Like Being Blind on the Moon: The Trouble with Deepwater Oil Exploration
Last week the beleagured oil industry fought back: Despite the flow of crude oil still spoiling the Gulf of Mexico, they successfully protested a US moratorium on deepwater drilling. They're determined to continue exploration on oil's final frontier -- using high-tech methods they have not mastered.
Last Tuesday managers working in the international oil industry gathered for a gala dinner in London. Beforehand, though, they made a serious appeal to the US President. "Obviously we are concerned", says Steven Newman, head of Transocean -- the company whose drilling platform, the Deepwater Horizon, exploded in the Gulf of Mexico on April 20 this year.
Newman was not talking about the approximately nine million liters of crude oil flowing into the sea every day at the site of the accident. The chief executive officer of Transocean meant the moratorium that President Barack Obama had declared, which put a halt to deepwater drilling for six months.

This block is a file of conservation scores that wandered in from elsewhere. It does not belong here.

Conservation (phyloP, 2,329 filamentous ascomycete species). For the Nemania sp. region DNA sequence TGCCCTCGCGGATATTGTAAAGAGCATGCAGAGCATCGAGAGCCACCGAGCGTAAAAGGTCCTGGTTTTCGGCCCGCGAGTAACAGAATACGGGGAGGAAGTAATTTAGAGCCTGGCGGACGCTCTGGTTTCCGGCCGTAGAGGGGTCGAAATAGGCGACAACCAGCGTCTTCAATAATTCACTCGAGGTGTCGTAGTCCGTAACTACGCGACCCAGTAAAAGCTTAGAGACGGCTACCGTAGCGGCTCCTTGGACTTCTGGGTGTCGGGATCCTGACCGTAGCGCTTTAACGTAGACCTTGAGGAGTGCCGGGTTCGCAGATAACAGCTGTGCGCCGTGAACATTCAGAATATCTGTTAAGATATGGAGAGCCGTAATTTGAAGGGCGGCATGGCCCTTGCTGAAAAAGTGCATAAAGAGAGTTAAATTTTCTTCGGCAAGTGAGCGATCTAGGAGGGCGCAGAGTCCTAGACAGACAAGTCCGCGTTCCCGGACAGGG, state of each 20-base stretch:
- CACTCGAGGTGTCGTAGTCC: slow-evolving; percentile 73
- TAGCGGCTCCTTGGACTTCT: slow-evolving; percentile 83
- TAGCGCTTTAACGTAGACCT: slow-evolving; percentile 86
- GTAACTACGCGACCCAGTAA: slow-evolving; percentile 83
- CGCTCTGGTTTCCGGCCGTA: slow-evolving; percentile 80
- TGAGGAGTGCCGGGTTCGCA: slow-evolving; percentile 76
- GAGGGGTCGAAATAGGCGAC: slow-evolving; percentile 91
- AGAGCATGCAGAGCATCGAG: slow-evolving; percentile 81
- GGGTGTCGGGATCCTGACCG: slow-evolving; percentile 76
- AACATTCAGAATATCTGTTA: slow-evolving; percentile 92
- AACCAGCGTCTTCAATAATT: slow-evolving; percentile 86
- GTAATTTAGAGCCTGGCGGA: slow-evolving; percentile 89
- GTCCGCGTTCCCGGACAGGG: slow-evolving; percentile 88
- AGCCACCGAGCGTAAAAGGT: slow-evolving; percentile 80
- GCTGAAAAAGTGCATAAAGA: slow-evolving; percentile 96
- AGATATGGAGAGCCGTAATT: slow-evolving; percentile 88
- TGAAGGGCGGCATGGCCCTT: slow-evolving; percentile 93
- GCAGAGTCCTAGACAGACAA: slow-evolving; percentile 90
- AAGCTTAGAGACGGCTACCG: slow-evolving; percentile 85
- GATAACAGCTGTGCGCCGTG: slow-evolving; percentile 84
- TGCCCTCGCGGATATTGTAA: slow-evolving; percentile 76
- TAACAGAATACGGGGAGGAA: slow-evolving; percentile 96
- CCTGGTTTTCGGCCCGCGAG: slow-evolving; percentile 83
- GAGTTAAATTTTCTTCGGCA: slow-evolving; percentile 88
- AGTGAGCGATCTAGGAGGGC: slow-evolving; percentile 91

Newman's colleagues agreed that it was a dangerous overreaction by the US administration. "The world does need the oil and the energy that is going to have to come from deepwater production going forward," BP's chief of staff Steve Westwell said. The moratorium will "be a step back for energy security," agreed Jay Pryor, vice president for corporate business development at California-based oil company Chevron.
No Shame, Ten Weeks After 'Deepwater Horizon'
Ten weeks after the drilling platform disaster and oil continues to flow into the Gulf of Mexico. So far, according to some estimates, ten times more oil has leaked into the water than spilled from the Exxon Valdez when it struck an Alaskan reef in 1989. So there is an element of impudence to the oil companies' berating politicians for the deepwater drilling moratorium.
But a fundamental reconsideration of our dependence on oil? Never. Large energy companies rely on humankind's greed for oil. In fact the governor of Mississippi, Hayley Barbour, a Republican, considers the moratorium a far worse thing than the oil leak itself. It is "not only bad for the region, it's bad for America," Barbour said. A New Orleans federal judge then lifted the ban. Better supervision and a few new safety rules, and oil exploration in the deepest waters can carry on -- that is how many Americans see this situation.